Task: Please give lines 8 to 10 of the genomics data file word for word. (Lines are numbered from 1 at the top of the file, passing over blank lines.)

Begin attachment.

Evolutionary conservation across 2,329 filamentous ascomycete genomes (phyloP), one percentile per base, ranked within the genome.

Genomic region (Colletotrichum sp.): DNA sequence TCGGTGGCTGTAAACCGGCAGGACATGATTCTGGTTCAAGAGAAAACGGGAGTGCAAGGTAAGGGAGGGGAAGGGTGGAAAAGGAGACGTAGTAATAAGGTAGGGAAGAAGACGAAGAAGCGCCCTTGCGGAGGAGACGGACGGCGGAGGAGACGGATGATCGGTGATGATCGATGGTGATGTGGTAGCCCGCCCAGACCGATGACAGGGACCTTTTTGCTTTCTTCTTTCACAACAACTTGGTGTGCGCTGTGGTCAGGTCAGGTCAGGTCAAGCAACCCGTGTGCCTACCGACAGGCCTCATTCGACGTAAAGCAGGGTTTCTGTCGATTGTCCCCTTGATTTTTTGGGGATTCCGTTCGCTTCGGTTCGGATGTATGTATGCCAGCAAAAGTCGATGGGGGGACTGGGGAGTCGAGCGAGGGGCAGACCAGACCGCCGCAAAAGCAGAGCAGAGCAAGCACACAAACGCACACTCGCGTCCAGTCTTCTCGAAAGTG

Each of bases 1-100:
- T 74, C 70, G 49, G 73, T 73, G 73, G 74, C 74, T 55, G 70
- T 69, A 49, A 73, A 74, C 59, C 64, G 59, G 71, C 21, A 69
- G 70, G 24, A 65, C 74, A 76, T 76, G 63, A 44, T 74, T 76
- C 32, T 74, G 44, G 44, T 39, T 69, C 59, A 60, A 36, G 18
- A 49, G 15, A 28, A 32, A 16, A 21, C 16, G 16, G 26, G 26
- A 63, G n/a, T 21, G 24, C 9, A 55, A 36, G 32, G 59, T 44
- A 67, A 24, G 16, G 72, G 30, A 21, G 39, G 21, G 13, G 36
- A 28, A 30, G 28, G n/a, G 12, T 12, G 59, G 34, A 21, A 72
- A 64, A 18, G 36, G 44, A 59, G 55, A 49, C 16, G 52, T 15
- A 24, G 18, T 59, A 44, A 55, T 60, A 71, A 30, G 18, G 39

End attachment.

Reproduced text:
- A 49, G 15, A 28, A 32, A 16, A 21, C 16, G 16, G 26, G 26
- A 63, G n/a, T 21, G 24, C 9, A 55, A 36, G 32, G 59, T 44
- A 67, A 24, G 16, G 72, G 30, A 21, G 39, G 21, G 13, G 36